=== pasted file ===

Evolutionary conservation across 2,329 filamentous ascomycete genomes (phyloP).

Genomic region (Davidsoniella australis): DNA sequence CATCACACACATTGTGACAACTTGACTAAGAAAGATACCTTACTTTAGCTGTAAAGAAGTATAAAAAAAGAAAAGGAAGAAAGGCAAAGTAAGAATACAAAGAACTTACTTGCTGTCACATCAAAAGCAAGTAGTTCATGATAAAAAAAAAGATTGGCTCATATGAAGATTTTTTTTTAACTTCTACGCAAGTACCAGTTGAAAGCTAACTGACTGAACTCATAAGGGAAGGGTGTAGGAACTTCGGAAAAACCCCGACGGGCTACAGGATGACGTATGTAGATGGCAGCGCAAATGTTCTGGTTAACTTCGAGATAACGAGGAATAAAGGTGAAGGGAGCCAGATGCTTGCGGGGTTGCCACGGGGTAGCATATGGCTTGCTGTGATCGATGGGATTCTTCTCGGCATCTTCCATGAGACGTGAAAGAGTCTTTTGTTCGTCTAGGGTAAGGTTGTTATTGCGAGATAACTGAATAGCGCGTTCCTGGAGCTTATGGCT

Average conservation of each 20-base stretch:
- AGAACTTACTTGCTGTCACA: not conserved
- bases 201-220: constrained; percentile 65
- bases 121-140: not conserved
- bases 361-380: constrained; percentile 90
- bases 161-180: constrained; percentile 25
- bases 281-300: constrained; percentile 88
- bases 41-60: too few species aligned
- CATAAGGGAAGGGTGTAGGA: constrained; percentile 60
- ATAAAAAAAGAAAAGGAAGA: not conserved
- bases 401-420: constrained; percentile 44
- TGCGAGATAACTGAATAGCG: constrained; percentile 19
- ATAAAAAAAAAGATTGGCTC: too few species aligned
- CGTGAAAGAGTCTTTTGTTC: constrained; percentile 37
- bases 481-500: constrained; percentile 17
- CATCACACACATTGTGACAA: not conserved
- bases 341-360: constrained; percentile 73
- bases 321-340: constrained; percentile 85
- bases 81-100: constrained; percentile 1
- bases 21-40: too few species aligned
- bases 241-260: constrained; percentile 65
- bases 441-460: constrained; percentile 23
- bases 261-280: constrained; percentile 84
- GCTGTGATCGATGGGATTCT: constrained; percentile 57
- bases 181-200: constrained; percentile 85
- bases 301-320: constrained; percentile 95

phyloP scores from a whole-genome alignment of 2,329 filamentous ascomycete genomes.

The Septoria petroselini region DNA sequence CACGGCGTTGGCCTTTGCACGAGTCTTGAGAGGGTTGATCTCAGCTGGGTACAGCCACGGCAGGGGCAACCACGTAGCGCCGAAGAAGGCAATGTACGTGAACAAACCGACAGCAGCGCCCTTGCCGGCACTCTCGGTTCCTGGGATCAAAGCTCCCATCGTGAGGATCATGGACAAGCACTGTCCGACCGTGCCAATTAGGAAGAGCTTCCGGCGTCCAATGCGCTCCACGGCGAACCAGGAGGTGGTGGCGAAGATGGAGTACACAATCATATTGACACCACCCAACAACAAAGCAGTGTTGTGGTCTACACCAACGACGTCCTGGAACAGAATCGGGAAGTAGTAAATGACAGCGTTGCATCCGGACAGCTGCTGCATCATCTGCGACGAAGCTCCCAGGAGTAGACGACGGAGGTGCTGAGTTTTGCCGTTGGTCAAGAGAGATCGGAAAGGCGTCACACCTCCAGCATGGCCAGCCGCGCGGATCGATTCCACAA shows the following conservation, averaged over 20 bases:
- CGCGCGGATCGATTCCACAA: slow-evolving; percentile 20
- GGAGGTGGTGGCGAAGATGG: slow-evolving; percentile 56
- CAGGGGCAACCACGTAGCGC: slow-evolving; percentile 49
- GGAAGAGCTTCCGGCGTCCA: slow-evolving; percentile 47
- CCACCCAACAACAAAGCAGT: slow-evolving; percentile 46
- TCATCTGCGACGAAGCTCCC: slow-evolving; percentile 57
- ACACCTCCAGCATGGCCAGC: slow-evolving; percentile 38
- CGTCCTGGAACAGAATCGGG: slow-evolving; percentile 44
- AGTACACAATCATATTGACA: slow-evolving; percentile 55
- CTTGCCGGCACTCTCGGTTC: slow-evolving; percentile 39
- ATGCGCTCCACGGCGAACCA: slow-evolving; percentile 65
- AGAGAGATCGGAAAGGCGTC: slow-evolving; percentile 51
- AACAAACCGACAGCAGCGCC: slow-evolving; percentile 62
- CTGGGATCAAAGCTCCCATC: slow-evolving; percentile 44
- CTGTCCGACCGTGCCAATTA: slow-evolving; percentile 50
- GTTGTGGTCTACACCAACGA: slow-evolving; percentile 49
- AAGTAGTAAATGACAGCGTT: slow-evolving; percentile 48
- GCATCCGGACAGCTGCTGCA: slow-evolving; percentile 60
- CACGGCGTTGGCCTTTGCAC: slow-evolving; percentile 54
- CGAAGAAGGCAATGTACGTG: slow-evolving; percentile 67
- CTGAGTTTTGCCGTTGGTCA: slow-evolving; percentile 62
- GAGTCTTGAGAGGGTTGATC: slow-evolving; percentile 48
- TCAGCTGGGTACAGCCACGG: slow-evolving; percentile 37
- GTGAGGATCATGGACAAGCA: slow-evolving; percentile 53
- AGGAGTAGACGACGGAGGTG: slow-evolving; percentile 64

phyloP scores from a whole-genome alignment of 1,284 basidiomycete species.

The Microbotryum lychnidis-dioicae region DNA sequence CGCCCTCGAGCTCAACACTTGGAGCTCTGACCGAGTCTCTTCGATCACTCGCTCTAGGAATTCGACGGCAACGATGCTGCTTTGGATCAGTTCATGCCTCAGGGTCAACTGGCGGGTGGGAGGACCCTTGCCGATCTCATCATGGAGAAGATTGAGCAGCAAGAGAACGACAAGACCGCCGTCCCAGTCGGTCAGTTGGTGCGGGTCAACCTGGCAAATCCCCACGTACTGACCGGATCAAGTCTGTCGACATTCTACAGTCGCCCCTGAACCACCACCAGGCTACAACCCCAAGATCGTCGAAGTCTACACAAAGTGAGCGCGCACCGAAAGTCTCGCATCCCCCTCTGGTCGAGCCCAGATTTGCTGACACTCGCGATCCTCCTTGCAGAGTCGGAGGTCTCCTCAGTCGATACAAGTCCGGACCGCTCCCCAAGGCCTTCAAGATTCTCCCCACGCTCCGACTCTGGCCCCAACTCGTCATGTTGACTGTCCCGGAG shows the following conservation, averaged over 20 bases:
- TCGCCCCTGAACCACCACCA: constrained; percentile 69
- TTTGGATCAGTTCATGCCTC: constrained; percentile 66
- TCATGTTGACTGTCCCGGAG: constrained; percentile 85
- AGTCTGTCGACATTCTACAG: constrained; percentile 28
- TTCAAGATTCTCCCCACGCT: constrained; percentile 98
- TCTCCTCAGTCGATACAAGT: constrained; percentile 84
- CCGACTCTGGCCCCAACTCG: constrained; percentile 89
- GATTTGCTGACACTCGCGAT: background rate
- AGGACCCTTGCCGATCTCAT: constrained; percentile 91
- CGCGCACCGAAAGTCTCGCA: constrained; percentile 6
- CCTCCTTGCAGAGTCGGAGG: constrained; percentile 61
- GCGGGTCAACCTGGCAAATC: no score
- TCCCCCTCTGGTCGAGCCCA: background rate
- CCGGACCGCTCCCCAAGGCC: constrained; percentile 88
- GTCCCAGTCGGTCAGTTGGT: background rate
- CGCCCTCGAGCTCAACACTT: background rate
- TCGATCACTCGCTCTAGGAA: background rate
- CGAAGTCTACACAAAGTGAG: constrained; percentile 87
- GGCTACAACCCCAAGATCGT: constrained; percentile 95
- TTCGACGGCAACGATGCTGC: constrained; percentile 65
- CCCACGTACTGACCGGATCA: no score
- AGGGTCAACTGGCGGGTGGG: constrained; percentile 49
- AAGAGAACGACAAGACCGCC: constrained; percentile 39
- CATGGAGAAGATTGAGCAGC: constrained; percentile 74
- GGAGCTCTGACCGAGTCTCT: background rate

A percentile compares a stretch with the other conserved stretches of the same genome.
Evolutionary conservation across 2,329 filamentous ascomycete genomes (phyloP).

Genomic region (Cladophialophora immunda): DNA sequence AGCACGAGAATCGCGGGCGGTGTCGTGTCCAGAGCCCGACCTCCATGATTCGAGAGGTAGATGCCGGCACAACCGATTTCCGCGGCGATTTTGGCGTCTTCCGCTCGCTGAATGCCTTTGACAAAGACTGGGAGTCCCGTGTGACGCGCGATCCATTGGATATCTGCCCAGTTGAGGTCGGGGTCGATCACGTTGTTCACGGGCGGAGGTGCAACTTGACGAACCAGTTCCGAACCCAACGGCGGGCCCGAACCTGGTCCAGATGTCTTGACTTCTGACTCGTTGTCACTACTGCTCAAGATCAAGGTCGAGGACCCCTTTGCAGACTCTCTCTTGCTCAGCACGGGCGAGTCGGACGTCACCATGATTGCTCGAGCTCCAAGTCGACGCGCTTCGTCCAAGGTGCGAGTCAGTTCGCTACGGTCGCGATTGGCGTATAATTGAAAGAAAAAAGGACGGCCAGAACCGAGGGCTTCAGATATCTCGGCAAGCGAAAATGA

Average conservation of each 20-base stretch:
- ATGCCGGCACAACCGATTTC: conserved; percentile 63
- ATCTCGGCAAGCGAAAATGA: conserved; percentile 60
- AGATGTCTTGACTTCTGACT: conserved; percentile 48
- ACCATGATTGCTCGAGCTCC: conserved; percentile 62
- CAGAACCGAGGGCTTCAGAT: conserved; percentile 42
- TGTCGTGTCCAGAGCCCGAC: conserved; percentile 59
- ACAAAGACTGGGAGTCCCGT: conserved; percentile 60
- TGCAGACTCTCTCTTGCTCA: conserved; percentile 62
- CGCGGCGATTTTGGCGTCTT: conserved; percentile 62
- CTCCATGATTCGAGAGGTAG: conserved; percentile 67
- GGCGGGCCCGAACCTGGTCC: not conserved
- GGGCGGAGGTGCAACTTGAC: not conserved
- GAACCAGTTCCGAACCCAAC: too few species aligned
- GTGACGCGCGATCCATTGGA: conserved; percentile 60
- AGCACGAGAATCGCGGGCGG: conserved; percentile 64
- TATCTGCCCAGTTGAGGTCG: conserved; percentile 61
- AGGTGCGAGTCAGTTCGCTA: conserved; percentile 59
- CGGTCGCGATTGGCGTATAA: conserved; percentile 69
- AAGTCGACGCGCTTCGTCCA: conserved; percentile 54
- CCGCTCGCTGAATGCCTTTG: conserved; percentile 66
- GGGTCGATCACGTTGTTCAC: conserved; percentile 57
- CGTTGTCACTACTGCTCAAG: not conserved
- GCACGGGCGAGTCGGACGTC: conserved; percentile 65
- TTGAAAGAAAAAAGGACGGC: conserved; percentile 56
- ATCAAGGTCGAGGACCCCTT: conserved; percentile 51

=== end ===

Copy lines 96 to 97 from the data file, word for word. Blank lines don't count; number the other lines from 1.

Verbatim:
- CTCCATGATTCGAGAGGTAG: conserved; percentile 67
- GGCGGGCCCGAACCTGGTCC: not conserved